Monday, August 22, 2011

Rules In My Daughter’s Sixth Grade Handbook (That Weren’t In Mine)

(A found poem--draft)

Underwear exposed or worn
as outerwear
is unacceptable;

no pajamas or slippers
will be permitted
(except on Pajama Day).

Pants should be an appropriate length
and not dragging on the ground.

Students must act responsibly and use
appropriate language and behavior
on computers and the Internet.

Use of toys and electronic devices
(including but not limited to

CD players,
cell phones,
pagers, and
laser pointers)

are not permitted during school hours.

Public displays of affection, including
hugging, kissing, holding hands, etc…
are not appropriate in the school setting.

--Martin A. Bartels

Friday, August 19, 2011

"Marisa Tomei, Marisa Tomei"

We had a fleeting affair although
it’s possible you may not remember
your briefest cameo.

By coincidence we followed the same
map of Italy while you filmed “Only You”—
Florence, San Gimignano, Certaldo, Rome,

and then Positano where I turned a corner
outside Le Sirenuse, our eyes met and
we were cast into the inevitable.

Again, it is possible you may not remember.

Tabloids would soon ask “who is this man?”
as poets are singularly anonymous but
love the word “paparazzi.”

I asked you if actresses could be trusted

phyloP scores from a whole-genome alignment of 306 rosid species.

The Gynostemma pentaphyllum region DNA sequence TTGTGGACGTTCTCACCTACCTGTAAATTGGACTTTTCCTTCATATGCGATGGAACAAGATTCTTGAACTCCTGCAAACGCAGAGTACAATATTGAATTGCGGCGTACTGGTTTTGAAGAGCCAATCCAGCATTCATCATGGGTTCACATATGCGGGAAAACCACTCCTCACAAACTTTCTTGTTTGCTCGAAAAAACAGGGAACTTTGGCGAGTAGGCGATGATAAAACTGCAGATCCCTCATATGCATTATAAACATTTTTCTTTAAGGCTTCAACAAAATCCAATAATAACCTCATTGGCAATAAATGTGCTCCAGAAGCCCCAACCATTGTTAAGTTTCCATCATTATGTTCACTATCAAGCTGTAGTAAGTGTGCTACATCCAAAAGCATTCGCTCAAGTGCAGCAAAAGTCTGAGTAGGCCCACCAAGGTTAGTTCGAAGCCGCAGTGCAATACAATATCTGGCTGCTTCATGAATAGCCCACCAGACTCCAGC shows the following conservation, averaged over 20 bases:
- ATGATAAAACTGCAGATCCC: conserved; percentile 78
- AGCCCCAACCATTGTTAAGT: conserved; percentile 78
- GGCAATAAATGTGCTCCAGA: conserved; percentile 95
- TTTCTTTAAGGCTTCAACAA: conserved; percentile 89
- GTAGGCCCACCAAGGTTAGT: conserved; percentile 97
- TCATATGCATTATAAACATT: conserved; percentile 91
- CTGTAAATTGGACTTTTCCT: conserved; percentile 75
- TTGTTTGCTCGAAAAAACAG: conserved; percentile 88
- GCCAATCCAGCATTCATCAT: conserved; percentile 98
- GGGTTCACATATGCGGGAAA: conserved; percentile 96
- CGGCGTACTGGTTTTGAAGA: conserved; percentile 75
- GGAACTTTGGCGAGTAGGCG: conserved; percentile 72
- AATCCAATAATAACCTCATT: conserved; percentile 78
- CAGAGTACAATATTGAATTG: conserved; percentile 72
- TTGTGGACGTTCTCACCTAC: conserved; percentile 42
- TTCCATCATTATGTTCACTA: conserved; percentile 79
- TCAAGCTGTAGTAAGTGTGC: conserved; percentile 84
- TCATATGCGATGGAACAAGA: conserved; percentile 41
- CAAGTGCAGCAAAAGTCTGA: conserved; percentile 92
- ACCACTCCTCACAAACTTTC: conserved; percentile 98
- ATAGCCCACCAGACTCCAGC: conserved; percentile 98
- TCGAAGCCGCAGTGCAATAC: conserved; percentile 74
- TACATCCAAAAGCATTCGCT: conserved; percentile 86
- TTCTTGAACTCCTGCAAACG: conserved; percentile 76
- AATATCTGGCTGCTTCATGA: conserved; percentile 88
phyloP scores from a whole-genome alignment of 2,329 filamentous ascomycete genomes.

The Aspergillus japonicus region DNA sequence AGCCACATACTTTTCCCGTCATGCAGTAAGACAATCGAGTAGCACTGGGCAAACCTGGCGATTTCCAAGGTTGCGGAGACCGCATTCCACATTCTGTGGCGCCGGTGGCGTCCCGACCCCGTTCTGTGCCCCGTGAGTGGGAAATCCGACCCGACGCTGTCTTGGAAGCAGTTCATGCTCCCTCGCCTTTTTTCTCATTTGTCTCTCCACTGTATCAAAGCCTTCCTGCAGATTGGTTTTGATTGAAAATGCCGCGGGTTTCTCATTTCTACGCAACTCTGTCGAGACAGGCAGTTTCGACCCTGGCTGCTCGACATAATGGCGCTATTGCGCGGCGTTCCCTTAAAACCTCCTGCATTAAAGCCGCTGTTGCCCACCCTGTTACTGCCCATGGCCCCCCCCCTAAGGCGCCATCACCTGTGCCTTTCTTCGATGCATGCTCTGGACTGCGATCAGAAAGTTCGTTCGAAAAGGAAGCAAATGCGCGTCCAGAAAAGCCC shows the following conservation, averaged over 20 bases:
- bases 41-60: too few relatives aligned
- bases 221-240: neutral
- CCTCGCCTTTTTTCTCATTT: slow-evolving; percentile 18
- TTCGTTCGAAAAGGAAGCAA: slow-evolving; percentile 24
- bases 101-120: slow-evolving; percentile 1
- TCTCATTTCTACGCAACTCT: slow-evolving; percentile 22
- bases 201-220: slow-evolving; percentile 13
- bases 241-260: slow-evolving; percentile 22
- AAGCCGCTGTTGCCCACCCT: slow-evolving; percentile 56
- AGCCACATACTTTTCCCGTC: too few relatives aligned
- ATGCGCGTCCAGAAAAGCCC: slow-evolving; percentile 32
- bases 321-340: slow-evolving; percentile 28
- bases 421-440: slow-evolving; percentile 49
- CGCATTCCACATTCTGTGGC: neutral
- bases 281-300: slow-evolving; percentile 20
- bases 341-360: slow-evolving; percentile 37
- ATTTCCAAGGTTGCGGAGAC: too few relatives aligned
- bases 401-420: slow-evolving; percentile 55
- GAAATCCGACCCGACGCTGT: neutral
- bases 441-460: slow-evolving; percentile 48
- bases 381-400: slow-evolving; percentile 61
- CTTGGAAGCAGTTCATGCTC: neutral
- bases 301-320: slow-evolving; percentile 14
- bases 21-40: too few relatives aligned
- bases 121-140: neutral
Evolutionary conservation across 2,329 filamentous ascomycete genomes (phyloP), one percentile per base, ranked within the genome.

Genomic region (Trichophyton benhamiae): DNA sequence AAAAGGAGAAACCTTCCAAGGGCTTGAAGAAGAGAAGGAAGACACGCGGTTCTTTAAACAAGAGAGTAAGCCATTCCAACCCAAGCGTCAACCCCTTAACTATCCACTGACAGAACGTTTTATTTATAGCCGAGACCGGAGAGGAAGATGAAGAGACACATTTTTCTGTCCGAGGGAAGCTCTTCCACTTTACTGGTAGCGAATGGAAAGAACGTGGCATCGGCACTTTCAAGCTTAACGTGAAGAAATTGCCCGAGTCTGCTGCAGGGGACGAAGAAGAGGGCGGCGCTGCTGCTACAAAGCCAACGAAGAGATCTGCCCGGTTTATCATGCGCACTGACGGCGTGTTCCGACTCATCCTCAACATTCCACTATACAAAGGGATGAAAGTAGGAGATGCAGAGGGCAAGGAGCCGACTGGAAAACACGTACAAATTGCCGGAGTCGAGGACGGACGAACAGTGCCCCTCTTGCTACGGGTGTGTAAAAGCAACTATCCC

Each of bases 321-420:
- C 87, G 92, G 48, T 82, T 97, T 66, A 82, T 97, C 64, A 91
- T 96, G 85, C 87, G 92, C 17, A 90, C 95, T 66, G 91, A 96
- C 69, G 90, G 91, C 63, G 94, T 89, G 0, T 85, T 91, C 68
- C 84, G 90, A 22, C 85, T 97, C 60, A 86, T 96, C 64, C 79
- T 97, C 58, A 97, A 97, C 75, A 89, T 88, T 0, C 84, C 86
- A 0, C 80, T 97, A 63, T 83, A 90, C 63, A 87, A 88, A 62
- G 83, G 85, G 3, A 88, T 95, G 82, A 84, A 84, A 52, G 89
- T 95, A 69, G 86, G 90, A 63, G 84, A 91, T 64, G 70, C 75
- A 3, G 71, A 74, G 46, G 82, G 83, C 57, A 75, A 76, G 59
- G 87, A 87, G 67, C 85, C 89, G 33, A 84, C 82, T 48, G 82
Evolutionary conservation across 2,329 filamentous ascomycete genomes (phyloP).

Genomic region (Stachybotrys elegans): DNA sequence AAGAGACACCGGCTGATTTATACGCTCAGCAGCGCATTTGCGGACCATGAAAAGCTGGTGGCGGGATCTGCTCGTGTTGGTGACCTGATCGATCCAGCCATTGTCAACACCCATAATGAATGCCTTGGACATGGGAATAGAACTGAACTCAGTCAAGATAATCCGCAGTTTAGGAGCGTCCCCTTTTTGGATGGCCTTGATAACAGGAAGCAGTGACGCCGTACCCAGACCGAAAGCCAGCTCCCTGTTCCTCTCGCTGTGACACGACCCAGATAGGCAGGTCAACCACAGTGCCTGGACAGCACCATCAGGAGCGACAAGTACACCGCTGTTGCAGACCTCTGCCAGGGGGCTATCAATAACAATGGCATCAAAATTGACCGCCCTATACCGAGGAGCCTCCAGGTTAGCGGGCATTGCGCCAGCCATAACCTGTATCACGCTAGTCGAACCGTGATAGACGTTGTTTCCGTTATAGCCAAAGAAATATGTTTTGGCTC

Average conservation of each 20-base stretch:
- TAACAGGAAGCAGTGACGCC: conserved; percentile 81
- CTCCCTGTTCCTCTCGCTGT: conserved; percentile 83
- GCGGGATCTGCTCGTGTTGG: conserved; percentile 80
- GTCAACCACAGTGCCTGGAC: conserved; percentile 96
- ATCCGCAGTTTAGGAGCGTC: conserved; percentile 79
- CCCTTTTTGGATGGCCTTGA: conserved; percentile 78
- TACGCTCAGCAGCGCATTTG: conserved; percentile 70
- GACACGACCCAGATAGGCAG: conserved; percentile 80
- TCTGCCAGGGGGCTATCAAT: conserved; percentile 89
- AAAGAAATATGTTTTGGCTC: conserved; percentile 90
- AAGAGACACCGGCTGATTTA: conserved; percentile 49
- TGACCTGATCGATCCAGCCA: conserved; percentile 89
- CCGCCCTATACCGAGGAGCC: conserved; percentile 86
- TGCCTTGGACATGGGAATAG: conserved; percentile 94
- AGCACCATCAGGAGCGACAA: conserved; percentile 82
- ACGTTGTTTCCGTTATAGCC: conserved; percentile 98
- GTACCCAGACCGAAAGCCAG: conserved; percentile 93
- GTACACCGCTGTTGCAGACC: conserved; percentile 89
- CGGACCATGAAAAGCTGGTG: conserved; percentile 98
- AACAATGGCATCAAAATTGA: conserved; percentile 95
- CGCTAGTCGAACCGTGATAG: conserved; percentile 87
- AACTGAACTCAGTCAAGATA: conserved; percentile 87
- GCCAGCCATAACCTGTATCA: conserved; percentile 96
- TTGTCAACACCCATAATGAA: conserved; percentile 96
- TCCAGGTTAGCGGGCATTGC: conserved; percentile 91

not to turn each day into vastly complex
movie scenes and you laughed at me knowing

I would one day write this very scene.
“Should I trust a poet?” you scoffed. I was
stupidly miffed. A stray dog followed us into

Chez Black and you insisted he stay
over the protests of our waiter. We tipped well.

Leaving, a young boy out of a film by Fellini
ran up the street shouting your name.

—Martin A. Bartels

(Author's notes may be found under "Comments")

Wednesday, August 10, 2011


(draft, Aug. 10, 2011)

Inevitably it rains, the chirrup of the forest night
muted by a thousand tiny drumbeats of raindrops on our
tent roof. The smell of smoldering firewood clings to

everything, a rustic bouquet accented by hints of 
pine, damp dirt, decaying leaves, our humid sweat.
The scents mingle until there is no differentiation,

we have become our forest selves--a stray leaf settles
in your hair as proof. Tiny stones and dirt clamber to fill the
space between my toes. They, in turn, yearn to become roots,

and that itself is the lure: We seek out this tiny isolation to
lose ourselves in the nothingness, the simplicity that is
not the us of every day. This is the reset button: Start anew.

The rain slows, then fades, forest noises reassert. I cannot
help but succumb to primal anxiety in this darkest hour. 
Confronted by such elemental weakness, I bemoan the fact 

that there are no superheroes whose indefatigable strengths 
are love and patience, understanding, faith, and the ability to 
withstand the sudden onslaught of painful memories.

--Martin A. Bartels